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anonymous

  • 5 years ago

how can you write a experession as a single exponent?

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  1. anonymous
    • 5 years ago
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    Depends on the expression

  2. anonymous
    • 5 years ago
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    okay \[3^{2} - 3^{3}\]

  3. anonymous
    • 5 years ago
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    Ok, to do this you will need to factor a bit. Do you know how to factor?

  4. anonymous
    • 5 years ago
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    yes

  5. anonymous
    • 5 years ago
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    Ok, so we can rewrite this expression like this: \[3^2 - 3^3 = 3^2 - (3^2*3)\] Right?

  6. anonymous
    • 5 years ago
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    yes

  7. anonymous
    • 5 years ago
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    Now factor out a \(3^2\) from each term, and what do you get?

  8. anonymous
    • 5 years ago
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    \[3^{5} \right\]

  9. anonymous
    • 5 years ago
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    i mean \[3^{5}\]

  10. anonymous
    • 5 years ago
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    No. \[3^2 - 3^2(3) = 3^2(\frac{3^2}{3^2} -\frac{3^2( 3)}{3^2}) = 3^2(1-3)\]

  11. anonymous
    • 5 years ago
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    Recall how to factor something 5(3) + 5(100) = 5(3+100) = 5(103)

  12. anonymous
    • 5 years ago
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    17-17(23) = 17(1-23) = 17(-22)

  13. anonymous
    • 5 years ago
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    Or if you prefer you can think of it the other way. \[3^2 - 3(2^2) = 1(3^2) - 3(3^2) = -2(3^2)\]

  14. anonymous
    • 5 years ago
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    Ack.. that should be \[3^2 - 3(3^2)\] before the first equals

  15. anonymous
    • 5 years ago
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    Did I lose you?

  16. anonymous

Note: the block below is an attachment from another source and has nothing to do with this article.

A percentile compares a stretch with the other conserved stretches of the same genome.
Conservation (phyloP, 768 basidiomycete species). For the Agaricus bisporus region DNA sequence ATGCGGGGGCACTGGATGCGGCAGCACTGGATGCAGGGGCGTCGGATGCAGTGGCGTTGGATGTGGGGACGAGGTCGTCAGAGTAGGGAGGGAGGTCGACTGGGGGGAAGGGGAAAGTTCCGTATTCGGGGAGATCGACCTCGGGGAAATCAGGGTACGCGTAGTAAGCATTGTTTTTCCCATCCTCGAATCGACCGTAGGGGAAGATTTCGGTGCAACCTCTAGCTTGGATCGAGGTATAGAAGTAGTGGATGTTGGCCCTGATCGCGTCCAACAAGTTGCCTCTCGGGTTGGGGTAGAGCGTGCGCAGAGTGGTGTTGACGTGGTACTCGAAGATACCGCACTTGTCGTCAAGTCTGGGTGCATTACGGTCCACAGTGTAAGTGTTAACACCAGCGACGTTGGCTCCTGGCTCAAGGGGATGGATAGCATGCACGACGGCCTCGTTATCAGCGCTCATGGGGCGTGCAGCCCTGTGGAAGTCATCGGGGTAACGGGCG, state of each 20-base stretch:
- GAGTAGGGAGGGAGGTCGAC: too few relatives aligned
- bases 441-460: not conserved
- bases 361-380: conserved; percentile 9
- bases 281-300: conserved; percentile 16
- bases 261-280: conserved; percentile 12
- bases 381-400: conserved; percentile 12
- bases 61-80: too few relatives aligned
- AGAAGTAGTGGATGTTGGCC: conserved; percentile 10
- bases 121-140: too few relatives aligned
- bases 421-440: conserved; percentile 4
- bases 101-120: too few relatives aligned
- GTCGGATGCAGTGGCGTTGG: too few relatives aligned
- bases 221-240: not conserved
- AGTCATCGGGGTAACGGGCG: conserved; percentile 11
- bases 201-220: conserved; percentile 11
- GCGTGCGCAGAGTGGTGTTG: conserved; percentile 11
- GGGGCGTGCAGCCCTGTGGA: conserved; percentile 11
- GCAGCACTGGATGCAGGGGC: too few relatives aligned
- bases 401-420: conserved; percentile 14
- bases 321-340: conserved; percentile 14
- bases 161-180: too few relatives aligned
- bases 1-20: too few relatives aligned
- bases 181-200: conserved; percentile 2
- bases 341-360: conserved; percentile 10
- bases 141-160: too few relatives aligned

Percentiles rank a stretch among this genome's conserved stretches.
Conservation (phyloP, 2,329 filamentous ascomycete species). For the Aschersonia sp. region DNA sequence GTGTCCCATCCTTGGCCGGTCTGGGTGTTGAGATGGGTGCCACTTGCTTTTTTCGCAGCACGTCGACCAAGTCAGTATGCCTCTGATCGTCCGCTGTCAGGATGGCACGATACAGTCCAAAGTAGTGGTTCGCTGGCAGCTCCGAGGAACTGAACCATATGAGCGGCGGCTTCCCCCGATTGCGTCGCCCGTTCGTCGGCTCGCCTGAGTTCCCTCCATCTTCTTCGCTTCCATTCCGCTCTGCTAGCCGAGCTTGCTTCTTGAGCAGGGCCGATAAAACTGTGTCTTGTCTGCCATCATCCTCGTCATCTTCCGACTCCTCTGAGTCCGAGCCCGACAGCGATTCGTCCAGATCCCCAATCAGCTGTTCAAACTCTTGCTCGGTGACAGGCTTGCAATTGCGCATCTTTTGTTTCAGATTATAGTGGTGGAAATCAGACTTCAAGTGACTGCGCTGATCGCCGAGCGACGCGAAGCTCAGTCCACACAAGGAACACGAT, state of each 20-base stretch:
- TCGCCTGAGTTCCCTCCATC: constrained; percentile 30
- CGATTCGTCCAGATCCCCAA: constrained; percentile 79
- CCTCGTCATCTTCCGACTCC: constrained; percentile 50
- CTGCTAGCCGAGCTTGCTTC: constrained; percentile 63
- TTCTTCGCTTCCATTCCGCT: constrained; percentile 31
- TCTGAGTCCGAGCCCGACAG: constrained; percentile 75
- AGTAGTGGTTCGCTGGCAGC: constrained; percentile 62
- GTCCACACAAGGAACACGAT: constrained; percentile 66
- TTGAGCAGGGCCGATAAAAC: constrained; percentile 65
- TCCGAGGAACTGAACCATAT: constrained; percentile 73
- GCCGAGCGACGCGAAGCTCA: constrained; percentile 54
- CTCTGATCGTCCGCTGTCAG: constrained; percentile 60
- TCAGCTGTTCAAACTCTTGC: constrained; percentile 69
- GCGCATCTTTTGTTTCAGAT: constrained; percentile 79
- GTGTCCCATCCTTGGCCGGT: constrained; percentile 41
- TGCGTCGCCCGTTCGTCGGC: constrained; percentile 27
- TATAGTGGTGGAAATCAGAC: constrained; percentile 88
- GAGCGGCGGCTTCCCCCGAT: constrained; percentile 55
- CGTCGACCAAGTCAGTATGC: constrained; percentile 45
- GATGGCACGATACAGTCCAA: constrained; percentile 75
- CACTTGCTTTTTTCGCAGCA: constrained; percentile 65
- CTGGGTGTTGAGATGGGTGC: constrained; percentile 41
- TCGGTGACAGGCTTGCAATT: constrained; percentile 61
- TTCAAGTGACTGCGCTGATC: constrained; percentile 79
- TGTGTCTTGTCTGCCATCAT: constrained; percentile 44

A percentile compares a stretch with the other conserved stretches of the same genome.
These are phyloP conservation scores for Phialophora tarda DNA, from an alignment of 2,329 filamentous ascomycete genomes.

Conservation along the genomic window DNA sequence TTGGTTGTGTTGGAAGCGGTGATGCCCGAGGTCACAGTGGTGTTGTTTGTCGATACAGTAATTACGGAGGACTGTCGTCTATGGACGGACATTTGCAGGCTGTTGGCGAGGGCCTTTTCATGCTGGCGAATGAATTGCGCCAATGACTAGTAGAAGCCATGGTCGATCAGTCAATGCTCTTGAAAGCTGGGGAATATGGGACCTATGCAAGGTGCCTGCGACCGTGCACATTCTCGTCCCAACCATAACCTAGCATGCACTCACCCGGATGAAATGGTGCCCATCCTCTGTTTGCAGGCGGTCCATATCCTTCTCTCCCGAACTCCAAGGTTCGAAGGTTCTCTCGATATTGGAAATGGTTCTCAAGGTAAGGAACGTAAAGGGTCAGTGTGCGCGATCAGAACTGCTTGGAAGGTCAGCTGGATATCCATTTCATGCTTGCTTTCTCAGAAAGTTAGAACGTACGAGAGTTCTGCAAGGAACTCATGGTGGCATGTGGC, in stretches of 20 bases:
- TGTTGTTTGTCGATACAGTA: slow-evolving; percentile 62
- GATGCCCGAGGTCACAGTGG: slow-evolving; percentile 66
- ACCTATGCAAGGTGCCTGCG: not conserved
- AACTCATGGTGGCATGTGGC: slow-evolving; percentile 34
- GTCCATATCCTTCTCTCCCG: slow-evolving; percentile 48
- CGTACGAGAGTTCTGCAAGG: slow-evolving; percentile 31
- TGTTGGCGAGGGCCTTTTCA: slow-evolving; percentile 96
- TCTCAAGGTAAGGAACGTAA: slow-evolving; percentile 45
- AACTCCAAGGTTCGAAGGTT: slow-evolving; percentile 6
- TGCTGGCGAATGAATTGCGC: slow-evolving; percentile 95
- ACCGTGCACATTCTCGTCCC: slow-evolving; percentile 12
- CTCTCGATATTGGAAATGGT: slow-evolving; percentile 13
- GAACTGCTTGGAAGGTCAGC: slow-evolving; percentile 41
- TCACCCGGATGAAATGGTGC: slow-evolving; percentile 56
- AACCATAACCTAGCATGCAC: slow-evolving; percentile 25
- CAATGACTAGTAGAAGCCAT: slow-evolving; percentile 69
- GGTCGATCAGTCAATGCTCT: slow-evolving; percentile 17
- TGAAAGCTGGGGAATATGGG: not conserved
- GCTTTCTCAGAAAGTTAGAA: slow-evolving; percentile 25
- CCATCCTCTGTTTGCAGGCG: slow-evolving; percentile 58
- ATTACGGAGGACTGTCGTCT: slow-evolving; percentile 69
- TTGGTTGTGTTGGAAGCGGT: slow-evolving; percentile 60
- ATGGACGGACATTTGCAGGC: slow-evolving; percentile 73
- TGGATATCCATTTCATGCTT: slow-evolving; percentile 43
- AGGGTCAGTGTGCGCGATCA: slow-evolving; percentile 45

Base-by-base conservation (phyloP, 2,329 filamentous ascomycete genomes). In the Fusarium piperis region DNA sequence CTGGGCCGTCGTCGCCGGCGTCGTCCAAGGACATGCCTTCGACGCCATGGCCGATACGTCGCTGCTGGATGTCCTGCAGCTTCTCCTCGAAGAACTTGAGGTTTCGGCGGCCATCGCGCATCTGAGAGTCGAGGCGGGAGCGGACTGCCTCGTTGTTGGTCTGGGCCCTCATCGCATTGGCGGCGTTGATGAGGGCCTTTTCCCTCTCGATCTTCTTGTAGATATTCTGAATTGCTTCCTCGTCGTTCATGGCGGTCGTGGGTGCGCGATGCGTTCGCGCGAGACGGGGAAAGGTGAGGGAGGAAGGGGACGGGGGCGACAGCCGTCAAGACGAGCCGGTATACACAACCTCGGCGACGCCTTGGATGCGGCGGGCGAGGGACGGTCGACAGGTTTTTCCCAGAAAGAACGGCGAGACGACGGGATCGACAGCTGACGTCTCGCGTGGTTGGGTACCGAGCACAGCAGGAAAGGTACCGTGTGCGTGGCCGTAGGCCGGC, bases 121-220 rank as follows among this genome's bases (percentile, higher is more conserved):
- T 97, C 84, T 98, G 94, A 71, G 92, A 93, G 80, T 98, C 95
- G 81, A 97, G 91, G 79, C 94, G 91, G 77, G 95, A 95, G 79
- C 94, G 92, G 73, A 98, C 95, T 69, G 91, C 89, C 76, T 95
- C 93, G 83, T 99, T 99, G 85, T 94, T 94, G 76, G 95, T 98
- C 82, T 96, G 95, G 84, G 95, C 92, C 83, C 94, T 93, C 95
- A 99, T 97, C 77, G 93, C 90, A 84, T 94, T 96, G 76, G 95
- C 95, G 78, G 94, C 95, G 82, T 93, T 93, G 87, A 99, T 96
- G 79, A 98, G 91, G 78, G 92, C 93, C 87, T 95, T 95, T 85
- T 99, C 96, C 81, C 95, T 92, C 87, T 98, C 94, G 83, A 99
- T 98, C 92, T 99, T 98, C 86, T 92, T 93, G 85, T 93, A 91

• 5 years ago
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    yeah alot

  17. anonymous
    • 5 years ago
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    Ok lets try this a different way. Forget what I said before. Ok

  18. anonymous
    • 5 years ago
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    ok

  19. anonymous
    • 5 years ago
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    \[3^2 - 3^3\] \[= 1(3^2) - 3(3^2)\] With me so far?

  20. anonymous
    • 5 years ago
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    Do you see how these two things are equal?

  21. anonymous
    • 5 years ago
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    yes

  22. anonymous
    • 5 years ago
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    Ok, so now I tell you, you have 1x and you subtract 3x, what will you have?

  23. anonymous
    • 5 years ago
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    -3 right?

  24. anonymous
    • 5 years ago
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    -2x

  25. anonymous
    • 5 years ago
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    ok i get it

  26. anonymous
    • 5 years ago
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    So here, you have \(1(3^2)\) and you subtract \(3(3^2)\), what will you have?

  27. anonymous
    • 5 years ago
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    -18

  28. anonymous
    • 5 years ago
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    Well yes, but that's not an expression with 1 exponent.

  29. anonymous
    • 5 years ago
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    Although you could write it as \(-18^1\) if you want to be a smart retrice;p

  30. anonymous
    • 5 years ago
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    I think they want you to write it as \(-2(3^2)\)

  31. anonymous
    • 5 years ago
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    ok

  32. anonymous
    • 5 years ago
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    I could be wrong though.

  33. anonymous
    • 5 years ago
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    how?

  34. anonymous
    • 5 years ago
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    it should be 3^-1

  35. anonymous
    • 5 years ago
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    Wait a minute, that is not correct

  36. anonymous
    • 5 years ago
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    im confused now

  37. anonymous
    • 5 years ago
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    It's -18 or \(-2(3^2)\). It's the same number, it just depends on how your teacher wants to see it.

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